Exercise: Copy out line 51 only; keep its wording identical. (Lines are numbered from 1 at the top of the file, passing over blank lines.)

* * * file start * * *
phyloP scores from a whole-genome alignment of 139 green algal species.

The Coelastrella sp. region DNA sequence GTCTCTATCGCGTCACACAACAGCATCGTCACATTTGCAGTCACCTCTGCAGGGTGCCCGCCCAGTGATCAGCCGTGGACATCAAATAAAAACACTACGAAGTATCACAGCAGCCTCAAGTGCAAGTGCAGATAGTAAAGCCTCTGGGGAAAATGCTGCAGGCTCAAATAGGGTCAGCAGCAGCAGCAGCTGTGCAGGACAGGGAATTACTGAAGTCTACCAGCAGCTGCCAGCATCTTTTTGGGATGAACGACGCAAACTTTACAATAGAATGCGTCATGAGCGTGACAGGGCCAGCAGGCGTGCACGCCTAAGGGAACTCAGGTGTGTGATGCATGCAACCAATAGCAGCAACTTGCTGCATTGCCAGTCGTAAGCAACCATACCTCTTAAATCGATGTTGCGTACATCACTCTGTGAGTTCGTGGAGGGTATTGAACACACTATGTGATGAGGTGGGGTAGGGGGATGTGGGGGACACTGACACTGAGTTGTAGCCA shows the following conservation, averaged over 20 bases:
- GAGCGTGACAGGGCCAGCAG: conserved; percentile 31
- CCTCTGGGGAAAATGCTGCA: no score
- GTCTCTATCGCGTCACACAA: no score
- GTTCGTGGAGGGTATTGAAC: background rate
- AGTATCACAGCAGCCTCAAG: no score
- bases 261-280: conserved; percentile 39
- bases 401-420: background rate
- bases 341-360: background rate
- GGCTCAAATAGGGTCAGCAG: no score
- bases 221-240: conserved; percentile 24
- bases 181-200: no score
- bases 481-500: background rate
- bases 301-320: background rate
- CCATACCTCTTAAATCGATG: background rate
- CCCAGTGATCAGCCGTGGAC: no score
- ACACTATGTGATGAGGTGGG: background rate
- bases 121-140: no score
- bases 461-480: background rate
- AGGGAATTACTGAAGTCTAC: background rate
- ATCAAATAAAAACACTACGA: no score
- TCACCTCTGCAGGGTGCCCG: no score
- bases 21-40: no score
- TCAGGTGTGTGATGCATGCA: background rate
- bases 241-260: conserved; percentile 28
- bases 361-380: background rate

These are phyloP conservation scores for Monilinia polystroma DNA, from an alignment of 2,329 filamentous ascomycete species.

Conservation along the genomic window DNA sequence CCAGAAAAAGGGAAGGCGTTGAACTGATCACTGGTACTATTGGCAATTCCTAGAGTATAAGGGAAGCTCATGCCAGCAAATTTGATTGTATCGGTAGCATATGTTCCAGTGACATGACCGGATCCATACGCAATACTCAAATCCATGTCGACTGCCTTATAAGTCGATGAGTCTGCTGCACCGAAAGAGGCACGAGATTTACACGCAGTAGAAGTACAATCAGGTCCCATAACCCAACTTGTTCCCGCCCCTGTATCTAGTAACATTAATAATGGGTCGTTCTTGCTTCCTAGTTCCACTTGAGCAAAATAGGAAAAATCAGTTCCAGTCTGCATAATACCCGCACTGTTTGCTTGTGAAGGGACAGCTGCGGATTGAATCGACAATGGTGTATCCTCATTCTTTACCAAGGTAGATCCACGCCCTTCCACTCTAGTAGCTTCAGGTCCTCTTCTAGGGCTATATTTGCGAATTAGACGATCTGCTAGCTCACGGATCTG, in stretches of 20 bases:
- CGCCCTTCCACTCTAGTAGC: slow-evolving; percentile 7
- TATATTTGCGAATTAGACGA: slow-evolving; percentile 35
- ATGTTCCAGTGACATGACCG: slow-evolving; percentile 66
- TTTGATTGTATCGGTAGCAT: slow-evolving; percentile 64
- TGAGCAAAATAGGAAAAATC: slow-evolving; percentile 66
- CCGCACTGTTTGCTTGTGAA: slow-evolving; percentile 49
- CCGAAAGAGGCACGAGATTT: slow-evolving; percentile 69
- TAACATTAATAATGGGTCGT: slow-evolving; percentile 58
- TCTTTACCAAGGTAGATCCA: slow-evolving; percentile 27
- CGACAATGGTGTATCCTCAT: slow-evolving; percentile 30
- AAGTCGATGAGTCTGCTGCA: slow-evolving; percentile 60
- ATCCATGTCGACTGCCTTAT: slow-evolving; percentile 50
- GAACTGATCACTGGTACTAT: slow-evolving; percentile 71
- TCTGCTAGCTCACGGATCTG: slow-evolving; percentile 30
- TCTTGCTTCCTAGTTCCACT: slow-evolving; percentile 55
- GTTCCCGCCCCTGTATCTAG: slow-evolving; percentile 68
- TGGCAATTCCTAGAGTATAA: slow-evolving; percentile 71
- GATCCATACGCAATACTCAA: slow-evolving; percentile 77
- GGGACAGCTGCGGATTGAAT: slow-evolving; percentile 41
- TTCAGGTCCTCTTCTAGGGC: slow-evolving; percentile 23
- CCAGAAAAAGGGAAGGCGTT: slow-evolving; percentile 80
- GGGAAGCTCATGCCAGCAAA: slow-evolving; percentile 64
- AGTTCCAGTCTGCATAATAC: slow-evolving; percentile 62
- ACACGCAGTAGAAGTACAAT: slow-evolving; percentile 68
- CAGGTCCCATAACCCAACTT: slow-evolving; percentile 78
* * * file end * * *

- GGGAAGCTCATGCCAGCAAA: slow-evolving; percentile 64